Moneyline – In sports like baseball, soccer and  hockey, there are so few runs/goals scored that it doesn’t make sense to  only offer a spread. Instead, these sports offer a moneyline in which  you bet on whether or not a specific team is going to win straight-up.

Nickel – A bet of $500.

Off the Board – A game or event that sportsbooks  will not allow you to bet on. Oftentimes a game is taken off the board  if there is uncertainly surrounding a player’s injury status or the  weather.

Over/Under – Also known as the total, this refers to  the total amounts of points/goals/runs that will be scored in the game.  If both teams combine to score more than the total, the over wins. If  they combine to score fewer, the under wins.

Parlay – When a bettor makes multiple bets (at least  two) and ties them together, you need multiple events to all win for  higher payouts. This is a risky proposition, but potentially very  lucrative.

Pick ‘Em – An instance in which neither team is favored. In spread based sports like basketball or football, this is a line of 0.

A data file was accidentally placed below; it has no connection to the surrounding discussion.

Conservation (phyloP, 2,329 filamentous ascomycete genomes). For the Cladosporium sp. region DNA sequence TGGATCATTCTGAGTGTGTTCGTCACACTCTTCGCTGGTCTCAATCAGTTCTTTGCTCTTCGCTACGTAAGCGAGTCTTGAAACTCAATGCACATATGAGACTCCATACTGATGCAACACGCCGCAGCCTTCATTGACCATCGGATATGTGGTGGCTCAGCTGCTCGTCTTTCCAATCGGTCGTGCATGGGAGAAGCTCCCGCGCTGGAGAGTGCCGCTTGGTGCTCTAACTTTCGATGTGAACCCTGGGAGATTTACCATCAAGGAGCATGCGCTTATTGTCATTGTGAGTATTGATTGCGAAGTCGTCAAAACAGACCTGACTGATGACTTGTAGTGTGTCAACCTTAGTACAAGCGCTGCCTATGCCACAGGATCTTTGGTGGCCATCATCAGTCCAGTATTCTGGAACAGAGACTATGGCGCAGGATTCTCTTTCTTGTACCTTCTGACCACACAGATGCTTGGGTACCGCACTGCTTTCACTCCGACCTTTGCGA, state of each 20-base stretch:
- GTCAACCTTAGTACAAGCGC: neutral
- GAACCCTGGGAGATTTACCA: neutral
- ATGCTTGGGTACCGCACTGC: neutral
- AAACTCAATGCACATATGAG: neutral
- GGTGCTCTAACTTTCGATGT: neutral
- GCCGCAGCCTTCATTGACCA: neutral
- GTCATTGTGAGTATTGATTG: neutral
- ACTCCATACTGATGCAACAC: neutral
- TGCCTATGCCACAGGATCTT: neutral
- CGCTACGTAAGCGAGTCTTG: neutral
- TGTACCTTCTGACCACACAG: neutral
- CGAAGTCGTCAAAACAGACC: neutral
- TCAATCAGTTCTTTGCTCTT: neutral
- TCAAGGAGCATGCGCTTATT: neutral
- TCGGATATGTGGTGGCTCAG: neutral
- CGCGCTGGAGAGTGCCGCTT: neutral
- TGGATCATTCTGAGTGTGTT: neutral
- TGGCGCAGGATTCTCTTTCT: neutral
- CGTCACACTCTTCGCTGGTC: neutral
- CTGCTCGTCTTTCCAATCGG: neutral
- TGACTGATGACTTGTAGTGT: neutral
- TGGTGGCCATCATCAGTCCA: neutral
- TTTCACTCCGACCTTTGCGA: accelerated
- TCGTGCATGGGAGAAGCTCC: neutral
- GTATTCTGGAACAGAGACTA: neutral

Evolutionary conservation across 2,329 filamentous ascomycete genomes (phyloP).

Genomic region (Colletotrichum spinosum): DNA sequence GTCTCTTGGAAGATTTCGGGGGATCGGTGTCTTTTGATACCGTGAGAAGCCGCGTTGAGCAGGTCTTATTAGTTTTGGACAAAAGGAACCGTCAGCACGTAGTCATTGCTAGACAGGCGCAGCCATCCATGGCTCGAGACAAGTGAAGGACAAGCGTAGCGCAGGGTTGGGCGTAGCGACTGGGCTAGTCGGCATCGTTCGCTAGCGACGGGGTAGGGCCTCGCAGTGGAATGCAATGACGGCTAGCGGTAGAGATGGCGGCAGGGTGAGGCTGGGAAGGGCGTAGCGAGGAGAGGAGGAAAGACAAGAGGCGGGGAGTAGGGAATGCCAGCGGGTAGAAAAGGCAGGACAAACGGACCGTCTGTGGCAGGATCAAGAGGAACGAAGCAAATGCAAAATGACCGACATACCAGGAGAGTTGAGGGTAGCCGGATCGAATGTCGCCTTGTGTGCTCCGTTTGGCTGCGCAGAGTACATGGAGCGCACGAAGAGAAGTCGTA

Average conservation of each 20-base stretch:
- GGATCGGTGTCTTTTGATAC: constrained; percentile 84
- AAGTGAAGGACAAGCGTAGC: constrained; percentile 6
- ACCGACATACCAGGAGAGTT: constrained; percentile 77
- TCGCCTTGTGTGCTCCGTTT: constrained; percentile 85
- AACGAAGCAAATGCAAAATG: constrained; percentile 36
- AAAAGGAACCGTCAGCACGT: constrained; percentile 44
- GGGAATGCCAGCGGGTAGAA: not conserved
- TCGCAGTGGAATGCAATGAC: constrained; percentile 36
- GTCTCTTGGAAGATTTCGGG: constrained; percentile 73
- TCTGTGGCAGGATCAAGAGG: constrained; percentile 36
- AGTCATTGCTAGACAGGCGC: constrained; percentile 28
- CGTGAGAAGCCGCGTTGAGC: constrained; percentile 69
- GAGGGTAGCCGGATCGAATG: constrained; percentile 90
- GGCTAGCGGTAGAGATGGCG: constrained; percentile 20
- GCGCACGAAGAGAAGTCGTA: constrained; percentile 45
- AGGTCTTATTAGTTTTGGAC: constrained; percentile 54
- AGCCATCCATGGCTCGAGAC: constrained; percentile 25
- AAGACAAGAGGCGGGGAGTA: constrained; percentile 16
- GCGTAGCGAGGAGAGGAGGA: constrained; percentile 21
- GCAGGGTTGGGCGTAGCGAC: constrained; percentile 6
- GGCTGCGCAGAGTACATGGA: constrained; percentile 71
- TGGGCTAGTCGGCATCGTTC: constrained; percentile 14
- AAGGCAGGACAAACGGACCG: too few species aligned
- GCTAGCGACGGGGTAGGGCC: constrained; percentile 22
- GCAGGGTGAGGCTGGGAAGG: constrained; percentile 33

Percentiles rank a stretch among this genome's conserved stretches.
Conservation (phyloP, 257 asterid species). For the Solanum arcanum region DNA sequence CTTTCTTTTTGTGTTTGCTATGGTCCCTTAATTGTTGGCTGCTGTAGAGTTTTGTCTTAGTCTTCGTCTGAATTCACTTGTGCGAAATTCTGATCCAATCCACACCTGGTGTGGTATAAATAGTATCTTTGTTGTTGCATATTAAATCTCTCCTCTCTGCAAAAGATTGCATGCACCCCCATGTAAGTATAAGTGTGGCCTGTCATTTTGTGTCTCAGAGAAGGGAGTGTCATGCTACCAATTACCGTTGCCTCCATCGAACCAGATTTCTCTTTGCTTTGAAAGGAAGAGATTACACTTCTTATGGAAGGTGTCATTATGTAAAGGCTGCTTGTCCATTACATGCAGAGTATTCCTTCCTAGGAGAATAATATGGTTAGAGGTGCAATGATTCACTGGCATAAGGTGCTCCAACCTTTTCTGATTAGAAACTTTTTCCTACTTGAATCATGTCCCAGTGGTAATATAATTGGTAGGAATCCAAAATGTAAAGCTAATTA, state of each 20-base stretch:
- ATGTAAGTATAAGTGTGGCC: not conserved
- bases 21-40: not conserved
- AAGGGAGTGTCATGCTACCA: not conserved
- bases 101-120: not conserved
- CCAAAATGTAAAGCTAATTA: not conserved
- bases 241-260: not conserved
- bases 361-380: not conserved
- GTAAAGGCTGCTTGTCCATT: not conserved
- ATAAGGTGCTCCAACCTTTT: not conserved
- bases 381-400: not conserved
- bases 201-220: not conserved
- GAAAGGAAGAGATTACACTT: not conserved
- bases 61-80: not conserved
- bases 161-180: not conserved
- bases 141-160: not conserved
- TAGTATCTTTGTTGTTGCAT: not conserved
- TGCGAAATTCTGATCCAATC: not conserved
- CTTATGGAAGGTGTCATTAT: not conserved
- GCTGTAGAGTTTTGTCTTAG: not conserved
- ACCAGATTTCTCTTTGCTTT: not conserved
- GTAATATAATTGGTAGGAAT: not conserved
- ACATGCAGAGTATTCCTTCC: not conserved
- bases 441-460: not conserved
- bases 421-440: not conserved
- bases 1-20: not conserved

Prop Bet – A bet on something other than the outcome  of a game. Common prop bets include an over/under on points scored,  passing yards, or strikeouts by an individual player.

Public Betting Percentage – Also referred to as  public betting trends, we offer real betting percentages from seven  contributing sportsbooks. These numbers represent real bets placed at  real sportsbooks. These percentages are integral for our betting against  the public philosophy.

Push – When a contest ends without a winner. In a  moneyline sport this happens if the game ended in a tie. In a spread  sport, this happens if the favorite wins by the exact spread.

Real Time Odds – Live lines that update immediately as sportsbooks adjust their lines.